Social Media • October 2017
Social Media” (Darth Vader voice) is that buzz word that you just can’t avoid. To some, it’s the pinnacle of their marketing strategy and to others, it can be scary and unpredictable. Regardless of how you feel about social media, it isn’t going anywhere anytime soon and can be an extremely powerful marketing tool if used correctly. Instead of being overwhelmed or jumping on the bandwagon of every new social media trend that hits every hour, let’s take a second and get back to the basics of why social media is important for your brand and debunk some of those social media myths that hold back businesses.
“Ideas are easy. Implementation is hard.” – Guy Kawasaki
Myth #1: I have to be on EVERY social media platform to be successful
Don’t buy into this! There are tons of social media platforms out there and more being created every day. This doesn’t mean you have to be on every single one. Every social media platform has a purpose and is designed to reach certain audiences based on its capabilities. If you are a power tool company targeting male buyers, then your time and budget won’t be best spent on Pinterest, as the majority of its users are women between the ages of 18 and 49. Remember, time is money people and if you’re guilty of being on too many social platforms, maybe it is time to re-evaluate. Need help deciding which platforms are right for you? Here’s a great infographic that tells you where your audience is hiding on social media.
Myth #2: Social Media is just for Millennials
“I don’t understand that social media stuff” or “I don’t do social media” are things we hear from our clients all of the time, but whether or not you understand or “do” it, a lot of others DO and they aren’t just Millennials. 62% of people 65 and older use Facebook and 40% of Facebook users are over the age of 35. So, unless you want to miss an opportunity to reach your customers directly through a measurable outlet, we suggest you be like the Sugarhill Gang and “Jump on it“.
“99% of people don’t market in the year that we are actually living in.” – Gary Vaynerchuk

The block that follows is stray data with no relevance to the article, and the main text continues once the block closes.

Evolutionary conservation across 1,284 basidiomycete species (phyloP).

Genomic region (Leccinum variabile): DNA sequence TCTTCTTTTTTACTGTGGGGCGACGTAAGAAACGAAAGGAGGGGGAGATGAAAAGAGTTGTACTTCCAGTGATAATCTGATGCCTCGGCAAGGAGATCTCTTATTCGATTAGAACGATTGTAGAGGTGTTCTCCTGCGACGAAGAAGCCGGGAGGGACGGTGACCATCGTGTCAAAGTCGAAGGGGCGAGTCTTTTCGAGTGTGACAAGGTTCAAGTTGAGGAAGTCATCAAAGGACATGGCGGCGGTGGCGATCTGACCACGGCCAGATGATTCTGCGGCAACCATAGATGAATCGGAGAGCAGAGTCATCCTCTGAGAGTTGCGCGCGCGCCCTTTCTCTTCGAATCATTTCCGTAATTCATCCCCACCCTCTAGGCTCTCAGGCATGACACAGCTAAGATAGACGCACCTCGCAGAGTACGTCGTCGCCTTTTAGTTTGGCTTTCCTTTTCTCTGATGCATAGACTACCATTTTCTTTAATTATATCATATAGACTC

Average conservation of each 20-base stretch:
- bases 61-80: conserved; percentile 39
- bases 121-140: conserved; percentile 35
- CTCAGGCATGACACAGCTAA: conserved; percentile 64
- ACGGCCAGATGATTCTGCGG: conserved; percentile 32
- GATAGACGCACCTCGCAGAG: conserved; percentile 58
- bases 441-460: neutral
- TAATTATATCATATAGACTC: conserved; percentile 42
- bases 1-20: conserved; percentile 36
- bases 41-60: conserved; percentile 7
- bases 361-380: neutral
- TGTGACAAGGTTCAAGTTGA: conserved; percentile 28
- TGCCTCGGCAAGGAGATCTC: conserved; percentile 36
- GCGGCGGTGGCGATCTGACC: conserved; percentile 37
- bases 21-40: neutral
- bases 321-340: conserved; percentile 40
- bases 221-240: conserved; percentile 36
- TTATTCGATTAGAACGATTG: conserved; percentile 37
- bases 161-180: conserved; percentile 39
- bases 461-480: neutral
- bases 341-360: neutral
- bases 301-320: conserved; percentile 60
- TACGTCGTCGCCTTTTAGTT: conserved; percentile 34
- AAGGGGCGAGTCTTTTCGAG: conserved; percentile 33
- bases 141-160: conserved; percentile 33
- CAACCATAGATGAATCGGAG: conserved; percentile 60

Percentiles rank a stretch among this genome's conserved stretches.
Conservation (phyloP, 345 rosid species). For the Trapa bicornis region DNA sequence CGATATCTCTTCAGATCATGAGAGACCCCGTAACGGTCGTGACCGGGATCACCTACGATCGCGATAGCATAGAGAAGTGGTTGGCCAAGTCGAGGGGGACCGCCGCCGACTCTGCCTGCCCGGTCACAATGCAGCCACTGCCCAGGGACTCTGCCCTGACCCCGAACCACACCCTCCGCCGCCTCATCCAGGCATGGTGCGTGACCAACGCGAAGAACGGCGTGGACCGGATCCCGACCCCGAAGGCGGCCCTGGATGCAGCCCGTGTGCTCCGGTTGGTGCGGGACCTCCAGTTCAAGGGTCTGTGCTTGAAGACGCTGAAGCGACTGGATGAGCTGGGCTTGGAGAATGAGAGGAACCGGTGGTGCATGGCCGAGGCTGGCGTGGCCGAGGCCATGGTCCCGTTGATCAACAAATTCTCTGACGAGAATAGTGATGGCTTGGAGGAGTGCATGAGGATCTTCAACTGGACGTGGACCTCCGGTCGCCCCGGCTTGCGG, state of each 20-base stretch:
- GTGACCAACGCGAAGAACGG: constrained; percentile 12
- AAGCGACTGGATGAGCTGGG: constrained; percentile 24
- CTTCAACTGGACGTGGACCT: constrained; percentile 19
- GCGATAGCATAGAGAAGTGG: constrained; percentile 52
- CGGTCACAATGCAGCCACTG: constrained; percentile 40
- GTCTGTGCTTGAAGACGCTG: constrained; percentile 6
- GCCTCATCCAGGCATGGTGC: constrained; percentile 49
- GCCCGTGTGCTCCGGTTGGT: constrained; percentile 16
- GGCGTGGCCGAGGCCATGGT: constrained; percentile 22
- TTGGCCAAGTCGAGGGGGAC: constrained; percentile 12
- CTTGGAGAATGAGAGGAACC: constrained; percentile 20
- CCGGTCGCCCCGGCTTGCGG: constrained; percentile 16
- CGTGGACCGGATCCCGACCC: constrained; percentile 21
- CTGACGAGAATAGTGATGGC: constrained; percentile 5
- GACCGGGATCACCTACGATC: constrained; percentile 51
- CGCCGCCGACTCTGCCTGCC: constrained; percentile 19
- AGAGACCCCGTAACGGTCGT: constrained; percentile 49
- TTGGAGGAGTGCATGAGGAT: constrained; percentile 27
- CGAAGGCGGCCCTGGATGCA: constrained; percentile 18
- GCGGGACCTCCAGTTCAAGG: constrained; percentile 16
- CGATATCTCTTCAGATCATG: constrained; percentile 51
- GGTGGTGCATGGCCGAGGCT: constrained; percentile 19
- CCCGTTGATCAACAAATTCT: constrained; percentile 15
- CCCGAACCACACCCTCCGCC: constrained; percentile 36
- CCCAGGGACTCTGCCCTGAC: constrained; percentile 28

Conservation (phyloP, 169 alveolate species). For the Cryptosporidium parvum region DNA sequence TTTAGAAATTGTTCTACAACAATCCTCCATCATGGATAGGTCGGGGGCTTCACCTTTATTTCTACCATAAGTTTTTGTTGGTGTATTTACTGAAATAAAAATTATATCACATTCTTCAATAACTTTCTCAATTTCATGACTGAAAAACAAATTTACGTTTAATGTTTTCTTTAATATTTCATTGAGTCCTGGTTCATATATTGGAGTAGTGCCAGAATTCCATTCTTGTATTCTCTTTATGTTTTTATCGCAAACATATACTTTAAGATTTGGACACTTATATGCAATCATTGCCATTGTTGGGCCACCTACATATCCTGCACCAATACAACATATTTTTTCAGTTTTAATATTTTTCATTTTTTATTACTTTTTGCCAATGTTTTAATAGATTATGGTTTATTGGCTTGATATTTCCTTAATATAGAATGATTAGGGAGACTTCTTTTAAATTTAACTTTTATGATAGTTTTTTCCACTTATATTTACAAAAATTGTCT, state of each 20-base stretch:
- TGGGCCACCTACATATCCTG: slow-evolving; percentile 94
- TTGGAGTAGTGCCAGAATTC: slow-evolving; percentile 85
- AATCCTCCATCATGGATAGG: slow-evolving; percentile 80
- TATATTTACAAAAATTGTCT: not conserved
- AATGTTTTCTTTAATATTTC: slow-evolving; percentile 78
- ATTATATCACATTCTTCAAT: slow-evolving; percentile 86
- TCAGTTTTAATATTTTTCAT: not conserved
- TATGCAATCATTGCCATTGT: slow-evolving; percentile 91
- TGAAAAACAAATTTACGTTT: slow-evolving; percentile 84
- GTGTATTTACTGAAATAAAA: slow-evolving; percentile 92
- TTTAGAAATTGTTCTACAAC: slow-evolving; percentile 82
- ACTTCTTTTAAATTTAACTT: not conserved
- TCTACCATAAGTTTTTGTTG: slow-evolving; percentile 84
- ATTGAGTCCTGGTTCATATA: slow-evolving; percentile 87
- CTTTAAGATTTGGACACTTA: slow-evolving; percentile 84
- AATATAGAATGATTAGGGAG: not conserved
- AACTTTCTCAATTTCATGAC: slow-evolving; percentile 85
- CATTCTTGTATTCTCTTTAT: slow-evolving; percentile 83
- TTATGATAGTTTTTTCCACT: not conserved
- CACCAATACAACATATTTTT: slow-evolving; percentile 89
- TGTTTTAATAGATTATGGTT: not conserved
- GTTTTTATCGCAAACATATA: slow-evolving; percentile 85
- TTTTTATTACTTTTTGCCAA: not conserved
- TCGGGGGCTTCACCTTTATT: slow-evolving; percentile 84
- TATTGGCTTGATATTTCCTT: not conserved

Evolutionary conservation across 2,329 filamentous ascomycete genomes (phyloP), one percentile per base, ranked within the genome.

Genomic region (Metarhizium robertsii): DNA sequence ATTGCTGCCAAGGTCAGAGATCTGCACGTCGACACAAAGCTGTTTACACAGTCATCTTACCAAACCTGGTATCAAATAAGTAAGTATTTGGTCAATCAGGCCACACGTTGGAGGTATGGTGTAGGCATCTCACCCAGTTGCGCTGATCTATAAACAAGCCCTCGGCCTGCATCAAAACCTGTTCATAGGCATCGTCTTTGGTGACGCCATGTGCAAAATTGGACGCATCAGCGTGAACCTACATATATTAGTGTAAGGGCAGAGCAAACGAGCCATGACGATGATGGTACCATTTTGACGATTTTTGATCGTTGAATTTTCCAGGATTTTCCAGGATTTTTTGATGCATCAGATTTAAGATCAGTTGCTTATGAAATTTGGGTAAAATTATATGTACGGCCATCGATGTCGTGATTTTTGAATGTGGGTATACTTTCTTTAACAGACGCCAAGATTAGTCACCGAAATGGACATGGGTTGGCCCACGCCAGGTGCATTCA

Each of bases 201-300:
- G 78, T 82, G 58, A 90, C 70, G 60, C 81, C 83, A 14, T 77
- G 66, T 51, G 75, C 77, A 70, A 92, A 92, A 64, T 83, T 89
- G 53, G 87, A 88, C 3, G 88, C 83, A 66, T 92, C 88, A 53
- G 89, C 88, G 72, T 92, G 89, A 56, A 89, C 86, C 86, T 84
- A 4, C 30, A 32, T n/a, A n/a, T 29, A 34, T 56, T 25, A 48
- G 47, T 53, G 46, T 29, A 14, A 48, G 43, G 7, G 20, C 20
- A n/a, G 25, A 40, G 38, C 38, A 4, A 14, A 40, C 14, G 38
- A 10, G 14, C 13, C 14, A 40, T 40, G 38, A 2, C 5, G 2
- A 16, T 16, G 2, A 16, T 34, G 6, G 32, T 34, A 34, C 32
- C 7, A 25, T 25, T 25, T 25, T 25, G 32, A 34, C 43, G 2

Myth #3: Likes & Follows are all that matters
Likes and follows are important because the more you have the better your reach which in turn increases engagement and so on. BUT they aren’t all that matters. Having 50 quality followers who are actively engaged and interested in your product or service is far better than having 1000 uninterested, random followers. Don’t even get us started on paying for followers. JUST SAY NO! It is best to gain followers through interesting content that appeals to your target audience: those that are most likely to use and/or buy your product or service. Those are the people that are going to engage and become ambassadors for you, not those randoms you paid for through some bobo service that mainly gives you follows from spam accounts.
Myth #4: I have to post ALL OF THE TIME to be successful
Ever have one of those friends that just talks because she likes the sound of her voice? And then you’ve got the quiet one that doesn’t say much, but when he/she does EVERYONE listens. Ya, be more like that second friend in your social media strategy. Don’t clog people’s feeds with crap just to say you post twice a day on Facebook. Post content that is helpful, informative and/or funny and post during the times that make sense. Lastly, don’t be afraid to add a call to action. Like what you see? we’ve got more here! See what we did there?